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Health care bill ‘most aggressive action’ on drug pricing: Analyst

Raymond James Healthcare Policy Analyst Chris Meekins joins Yahoo Finance Live to discuss the expectations for the Manchin-Schumer deal, expanding regulation on drug prices, out-of-pocket Medicare expenses, and the outlook for pharmaceutical company earnings.

Video transcript

[MUSIC PLAYING]

JULIE HYMAN: A revive bill put forward by Senate Democrats would significantly expand regulation of prescription drug prices, as well as help lower out-of-pocket costs for Medicare users. This is as part of that larger climate bill, spending bill that-- we were just showing Joe Manchin that he appeared to agree to last week.

Joining us to discuss the recent legislation, what it means for the healthcare industry is Raymond James Healthcare Policy Analyst Chris Meekins. Chris, it's great to see you. So there's some interesting stuff here. I mean, obviously, the bill is fairly extensive in terms of the different areas that it hits. But healthcare is in there at least for now.

How significant are some of these prescription drug changes? Because for now, it seems like it's not very broad. It affects mostly, what, Medicare and Medicaid, right?

CHRIS MEEKINS: Yeah, it does. I mean two things can both be true. This can be the most aggressive action in a generation against the pharmaceutical industry related to regulating drug pricing. And at the same time, it could also be not really have a meaningful sector of wide impact on earnings going forward, right?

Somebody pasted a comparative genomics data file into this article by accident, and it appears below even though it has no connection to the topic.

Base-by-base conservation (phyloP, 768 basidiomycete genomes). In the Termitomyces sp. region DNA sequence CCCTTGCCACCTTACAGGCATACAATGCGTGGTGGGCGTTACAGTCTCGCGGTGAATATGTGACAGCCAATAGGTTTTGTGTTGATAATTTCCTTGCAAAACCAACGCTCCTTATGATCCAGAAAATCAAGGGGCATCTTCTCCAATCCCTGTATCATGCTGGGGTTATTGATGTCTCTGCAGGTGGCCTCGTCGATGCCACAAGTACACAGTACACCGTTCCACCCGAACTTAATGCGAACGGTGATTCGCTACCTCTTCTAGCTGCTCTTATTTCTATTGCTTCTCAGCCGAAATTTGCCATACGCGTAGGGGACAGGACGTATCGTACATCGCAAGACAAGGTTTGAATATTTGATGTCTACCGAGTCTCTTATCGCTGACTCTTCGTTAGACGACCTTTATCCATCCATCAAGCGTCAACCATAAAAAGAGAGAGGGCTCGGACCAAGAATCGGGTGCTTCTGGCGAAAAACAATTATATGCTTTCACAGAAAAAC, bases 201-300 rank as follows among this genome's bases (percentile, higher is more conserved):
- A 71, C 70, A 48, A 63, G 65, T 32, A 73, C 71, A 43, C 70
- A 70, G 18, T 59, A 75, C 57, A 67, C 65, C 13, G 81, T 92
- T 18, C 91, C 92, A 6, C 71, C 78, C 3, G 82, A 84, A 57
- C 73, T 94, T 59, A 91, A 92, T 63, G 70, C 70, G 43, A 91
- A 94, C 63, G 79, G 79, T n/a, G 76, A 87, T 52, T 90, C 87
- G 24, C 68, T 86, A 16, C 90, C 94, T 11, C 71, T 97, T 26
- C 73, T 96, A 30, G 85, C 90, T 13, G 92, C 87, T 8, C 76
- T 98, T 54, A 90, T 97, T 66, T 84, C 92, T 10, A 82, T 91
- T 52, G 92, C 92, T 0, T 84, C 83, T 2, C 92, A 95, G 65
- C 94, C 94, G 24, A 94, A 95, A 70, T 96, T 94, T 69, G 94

So this can be the most consequential thing. But also when you take all the different details about Medicare and the fact that it doesn't impact the launch prices of drugs, doesn't really impact the commercial market, when you take all these things together what you realize is, yeah, there's a lot of noise around it but the company should be OK.

BRAD SMITH: And so from this point forward, how do you expect that some of the healthcare companies that have already seen their wave of consolidation pre-pandemic, adjusting of the policies and the insurance mechanisms to really kind of account for what many of us believe will be a longer implication that COVID has as related to the healthcare policies as well-- how do you believe that the companies, themselves, are monitoring where this healthcare bill continues to move forward and the changes that they're gonna need to make?

CHRIS MEEKINS: Well, I live in the Washington DC area. So I can tell you they're very focused on it, especially the pharmaceutical industry because I see television ads back-to-back nonstop. It seems like every commercial break there's some television ad about how this bill will kill innovation for all these big diseases going forward, and will cut Medicare by $300 billion. So clearly, the pharmaceutical industry does not want this to pass.

With that being said, when you take a look at the bill, one, a lot of what they're actually going to implement with regard to allowing Medicare to negotiate drug prices for a very limited number of drugs, meaning a very specific set of criteria, that doesn't actually start impacting earnings till 2026. So in the near term, consumers aren't likely to see a big change in what they actually have to pay for pharmaceuticals. And there's still a lot of time for the pharmaceutical industry to adjust their business models to these changes.

BRIAN SOZZI: Chris, what do you anticipate the-- you know, there's a lot of focus on the tax increases that are coming with this bill. What's the chatter from those you're speaking with?

CHRIS MEEKINS: Yeah, no question that a lot of the focus-- initially, this was going to just be a healthcare bill. Remember, Joe Manchin said, I'm willing to talk about tax and energy after I get the July inflation number. And so the thought was, this will just be pharmaceutical pricing, which is like $300 billion in savings over 10. Only about $190 billion of that is real from the pharmaceutical industry. The rest is kind of fake money in DC.